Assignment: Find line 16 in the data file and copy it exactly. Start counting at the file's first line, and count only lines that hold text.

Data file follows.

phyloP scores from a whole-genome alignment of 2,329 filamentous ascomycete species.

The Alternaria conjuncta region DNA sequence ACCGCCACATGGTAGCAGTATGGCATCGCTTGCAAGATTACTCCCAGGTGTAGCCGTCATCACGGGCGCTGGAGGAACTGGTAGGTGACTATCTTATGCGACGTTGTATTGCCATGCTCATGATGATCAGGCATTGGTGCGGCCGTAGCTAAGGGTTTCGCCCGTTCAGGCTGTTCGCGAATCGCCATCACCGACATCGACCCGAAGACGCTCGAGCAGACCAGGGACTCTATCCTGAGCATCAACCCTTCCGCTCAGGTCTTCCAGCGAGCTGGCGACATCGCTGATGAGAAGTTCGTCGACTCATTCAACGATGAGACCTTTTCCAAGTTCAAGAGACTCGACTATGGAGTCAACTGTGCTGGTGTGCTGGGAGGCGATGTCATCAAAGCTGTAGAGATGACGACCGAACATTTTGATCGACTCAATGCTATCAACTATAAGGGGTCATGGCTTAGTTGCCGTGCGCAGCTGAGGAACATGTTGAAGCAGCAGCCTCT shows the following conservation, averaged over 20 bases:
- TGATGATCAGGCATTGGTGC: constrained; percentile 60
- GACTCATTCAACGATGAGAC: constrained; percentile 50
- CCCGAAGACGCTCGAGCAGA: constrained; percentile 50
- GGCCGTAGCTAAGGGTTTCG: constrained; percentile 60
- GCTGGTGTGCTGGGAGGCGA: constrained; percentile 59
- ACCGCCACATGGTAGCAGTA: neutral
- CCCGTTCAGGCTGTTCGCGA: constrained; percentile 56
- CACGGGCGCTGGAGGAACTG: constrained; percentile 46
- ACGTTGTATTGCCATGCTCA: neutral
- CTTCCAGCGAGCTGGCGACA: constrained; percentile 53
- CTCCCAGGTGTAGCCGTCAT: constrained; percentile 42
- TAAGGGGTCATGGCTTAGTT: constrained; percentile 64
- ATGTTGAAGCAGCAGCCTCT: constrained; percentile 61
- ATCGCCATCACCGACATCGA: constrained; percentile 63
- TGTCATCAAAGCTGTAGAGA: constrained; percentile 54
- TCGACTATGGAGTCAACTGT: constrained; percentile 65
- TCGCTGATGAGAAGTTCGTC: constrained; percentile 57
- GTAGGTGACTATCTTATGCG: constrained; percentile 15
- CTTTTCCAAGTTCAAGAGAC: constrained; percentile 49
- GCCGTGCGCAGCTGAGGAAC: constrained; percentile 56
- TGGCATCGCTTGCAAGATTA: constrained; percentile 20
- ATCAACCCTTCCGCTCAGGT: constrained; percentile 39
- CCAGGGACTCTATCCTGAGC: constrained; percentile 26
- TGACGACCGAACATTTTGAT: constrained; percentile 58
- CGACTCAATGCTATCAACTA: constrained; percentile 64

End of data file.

- ATCGCCATCACCGACATCGA: constrained; percentile 63